The basic needs of people with disabilities are not very different from those of other groups: they include employment, health care, education, family services, housing, transportation and participation in the arts and community activities.
According to the Foundation Center, only 2.9 percent of grant dollars awarded in 2002 was directed to programs serving people with disabilities. People who identify as having disabilities are similarly underrepresented on boards or staffs of foundations. When disability funding is awarded, it is often in the health arena – reflecting a common perspective that sees people with disabilities as invalids who need to be “made well.”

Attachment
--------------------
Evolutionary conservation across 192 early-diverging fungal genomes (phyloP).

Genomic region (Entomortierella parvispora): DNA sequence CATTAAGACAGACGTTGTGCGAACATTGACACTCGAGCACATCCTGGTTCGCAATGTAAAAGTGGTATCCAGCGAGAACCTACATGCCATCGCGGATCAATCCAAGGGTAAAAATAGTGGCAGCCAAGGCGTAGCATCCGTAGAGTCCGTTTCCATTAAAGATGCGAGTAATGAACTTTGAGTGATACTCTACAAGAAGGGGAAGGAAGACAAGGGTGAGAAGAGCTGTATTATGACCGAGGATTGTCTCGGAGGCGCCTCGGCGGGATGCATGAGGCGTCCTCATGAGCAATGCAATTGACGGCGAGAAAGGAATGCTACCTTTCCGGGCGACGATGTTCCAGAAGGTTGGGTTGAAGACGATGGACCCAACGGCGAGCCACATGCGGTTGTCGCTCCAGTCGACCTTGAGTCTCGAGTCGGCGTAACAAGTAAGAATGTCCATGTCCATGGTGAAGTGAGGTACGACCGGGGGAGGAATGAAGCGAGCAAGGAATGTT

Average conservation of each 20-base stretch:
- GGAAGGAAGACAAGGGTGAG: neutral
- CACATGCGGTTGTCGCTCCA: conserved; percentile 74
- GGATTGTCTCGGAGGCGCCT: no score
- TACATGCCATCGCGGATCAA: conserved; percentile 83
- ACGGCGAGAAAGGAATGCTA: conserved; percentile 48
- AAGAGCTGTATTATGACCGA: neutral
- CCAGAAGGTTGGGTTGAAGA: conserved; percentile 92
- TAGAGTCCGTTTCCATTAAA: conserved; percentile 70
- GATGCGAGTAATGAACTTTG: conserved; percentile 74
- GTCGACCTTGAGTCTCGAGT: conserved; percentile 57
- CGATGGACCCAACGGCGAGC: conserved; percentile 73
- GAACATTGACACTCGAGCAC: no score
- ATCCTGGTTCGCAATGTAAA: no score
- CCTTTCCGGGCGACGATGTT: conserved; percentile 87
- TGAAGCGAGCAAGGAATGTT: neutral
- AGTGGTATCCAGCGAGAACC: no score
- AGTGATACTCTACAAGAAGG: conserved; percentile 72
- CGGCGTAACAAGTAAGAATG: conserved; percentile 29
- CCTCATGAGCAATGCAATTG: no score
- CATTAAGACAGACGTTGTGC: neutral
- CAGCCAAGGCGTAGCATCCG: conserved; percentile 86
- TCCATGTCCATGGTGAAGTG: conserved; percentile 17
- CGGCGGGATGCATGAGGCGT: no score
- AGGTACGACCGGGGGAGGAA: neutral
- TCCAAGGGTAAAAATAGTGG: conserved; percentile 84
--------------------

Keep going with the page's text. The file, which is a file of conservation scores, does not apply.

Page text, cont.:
If you are a funder, it is not necessary to have a designated disability program area to make a difference. You can have a positive impact on this underserved community by the simple act of making sure that your organization’s working definition of “diversity”and its thinking on social issues include disability. See strategies for disability-inclusive grantmaking.
Disability Funders Network is about educating toward effecting change. We welcome the opportunity to congratulate members and partners when our stated purpose becomes a reality.